From the humble ratatouille to the queen of comfort food, cassoulet – this guide takes you through some of southern France’s most celebrated and essential dishes.
Bœuf à la bourguignonne and coq au vin in Bourgogne-Franche-Comté
Bœuf à la bourguignonne is a warming winter dish
Bourgogne-Franche-Comté is home to one of France’s most celebrated dishes, the grande dame of stews, bœuf à la bourguignonne. While you’ll find this dish on most bistrots’ menus, the dish takes its name from the wine of Burgundy. A recipe designed for a cold winter’s day, this combination of beef, bacon, onions, mushrooms, garlic and thyme is slow-cooked for hours with helpings of full-bodied Burgundy red wine, until it forms a dark, simmering and rich cauldron of delicious savoury beef.
For a slightly less boozy meat-based dish, opt for the coq au vin de Bourgogne: tender braised chicken in a red wine reduction. Visit Dijon and indulge, before sleeping it all of at La chouette d'or.
Aligot and Puy lentils in Auvergne-Rhône-Alpes
Aligot is similar to fondue but has a smoother and thicker texture
It may come as a surprise to hear that according to the French, Lyon, not Paris, is the culinary capital of France. Less surprisingly, cheese and meat specialities play a starring role, and a central dish is Aligot; a fondue-like dish, consisting of nutty Tomme d’Auvergne cheese, mashed potatoes, butter, cream and garlic, that has a smooth and moreish taste. Accompanied by local sausages or roast pork, it’s a rich,utterly delicious dish.
For those in search of something lighter, try the Puy lentils. These robust, peppery pulses are renowned for their distinct flavour and texture. Cooked with garlic, bay leaves, thyme and onion, and served alongside herby sausages, these lentils are a fantastic introduction to the regional food. La Demeure du Lac de Fugeres is located in Le Puy en Velay, a central base for your stay.
Bouillabaisse and ratatouille in Provence-Alpes-Côte d'Azur
Ratatouille is a medley of gorgeously-coloured vegetables
Provence-Alpes-Côte d'Azur has some of France’s most cinematic scenery, so it follows that its food is as worthy of attention. Among the iridescent lavender fields and the golden, Provençal hills, you’ll find that no matter the village you end up in, ratatouille will be on the menu. A riotous jumble of aubergine, tomatoes, red and yellow peppers, courgettes and onions, with a generous handful of herbes de Provence added in (think lavender, thyme, sage); the dish is then slow-cooked to form an earthy, rugged stew.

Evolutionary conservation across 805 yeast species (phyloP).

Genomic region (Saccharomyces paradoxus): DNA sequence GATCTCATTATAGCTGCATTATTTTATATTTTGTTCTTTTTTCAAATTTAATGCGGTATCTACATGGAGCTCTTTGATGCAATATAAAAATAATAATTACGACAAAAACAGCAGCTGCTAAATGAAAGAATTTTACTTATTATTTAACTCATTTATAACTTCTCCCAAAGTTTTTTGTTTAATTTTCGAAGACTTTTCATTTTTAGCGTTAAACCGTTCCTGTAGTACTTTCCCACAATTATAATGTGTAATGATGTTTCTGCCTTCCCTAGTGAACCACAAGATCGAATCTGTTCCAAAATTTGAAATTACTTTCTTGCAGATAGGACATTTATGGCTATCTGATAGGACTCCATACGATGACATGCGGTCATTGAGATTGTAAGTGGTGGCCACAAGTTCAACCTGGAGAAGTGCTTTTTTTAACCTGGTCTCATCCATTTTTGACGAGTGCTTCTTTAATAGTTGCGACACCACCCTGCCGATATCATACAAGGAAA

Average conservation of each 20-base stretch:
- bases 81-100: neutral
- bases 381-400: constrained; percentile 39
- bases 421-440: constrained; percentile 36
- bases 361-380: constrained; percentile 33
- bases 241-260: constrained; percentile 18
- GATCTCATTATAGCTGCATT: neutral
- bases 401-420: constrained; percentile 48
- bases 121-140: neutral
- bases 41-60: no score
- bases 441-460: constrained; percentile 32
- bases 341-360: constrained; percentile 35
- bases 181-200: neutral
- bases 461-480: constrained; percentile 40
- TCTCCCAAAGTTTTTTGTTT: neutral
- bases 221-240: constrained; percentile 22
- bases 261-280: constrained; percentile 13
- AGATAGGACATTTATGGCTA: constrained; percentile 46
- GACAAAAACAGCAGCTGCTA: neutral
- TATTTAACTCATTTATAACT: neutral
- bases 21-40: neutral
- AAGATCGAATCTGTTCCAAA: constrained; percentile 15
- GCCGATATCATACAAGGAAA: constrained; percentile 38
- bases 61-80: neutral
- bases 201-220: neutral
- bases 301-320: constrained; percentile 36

Head down the region’s glittering coastline to Marseille for another essential staple of Provençal cuisine – bouillabaisse. A Provençal fish broth is made from seafood shells, garlic, olive oil, tomatoes and saffron. Generous helpings of white fish, prawns and shellfish are then spooned into the mixture, served with a crusty bread and a red pepper rouille sauce. Soak up the soup with bread, and the region will have you in its culinary grasp. Alex Hotel & Spa is boutique hotel in Marseilles’ old port, close to some of the city’s top eateries.
Cassoulet and sausage in Occitanie
With sausages, duck and beans, cassoulet won't leave you hungry
In Occitanie, among the pretty pinks of Toulouse and wide boulevards of Montpellier, is a thriving food scene, and one signature to the region is the cassoulet. Believed to have originated in the city of Castelnaudary, under siege from the English, citizens gathered all the available food to make a ragout to feed the troops. White beans form the base of the dish, which is then loaded with tomatoes, duck confit, Toulouse sausages and various other meats, all of which eventually form a thick, warming stew.
Equal attention should be given to the Toulouse sausage however; one of the few kinds of sausages that by law cannot have preservatives added to it. A red wine, garlicky and smoky meat, that you’ll find at market stalls across the city; these sausages are ideal for cassoulets or just on their own, perched atop a delicate mountain of potatoes. Head to Chambres D'hôtes Amarilli for a well-deserved nap afterwards.
Duck and Bayonne ham in Nouvelle Aquitaine
Head to a local market in Bordeaux for a range of duck-based dishes
Known as France’s farming region, Nouvelle Aquitaine puts produce first. Duck is the meat of choice in these parts, and a classic magret de canard is a quintessential recipe. Grilled duck breast, often in a red wine and shallot sauce, it’s a dish that’s delicious and effective in its sheer simplicity. Duck confit is another classic duck-based dish, where the meat is salt-cured with a salt, garlic and thyme rub, before being cooked in its own rendered fat for a truly indulgent affair.
The region’s proximity to Spain can be seen in its cuisine; salty Bayonne ham is a pre-dinner necessity with a glass of Bordeaux, or cooked with poulet basquaise, a pepper-based chicken dish baked in a white wine sauce. Le Clos d’Emile is a suitable base to launch your gastronomic adventure.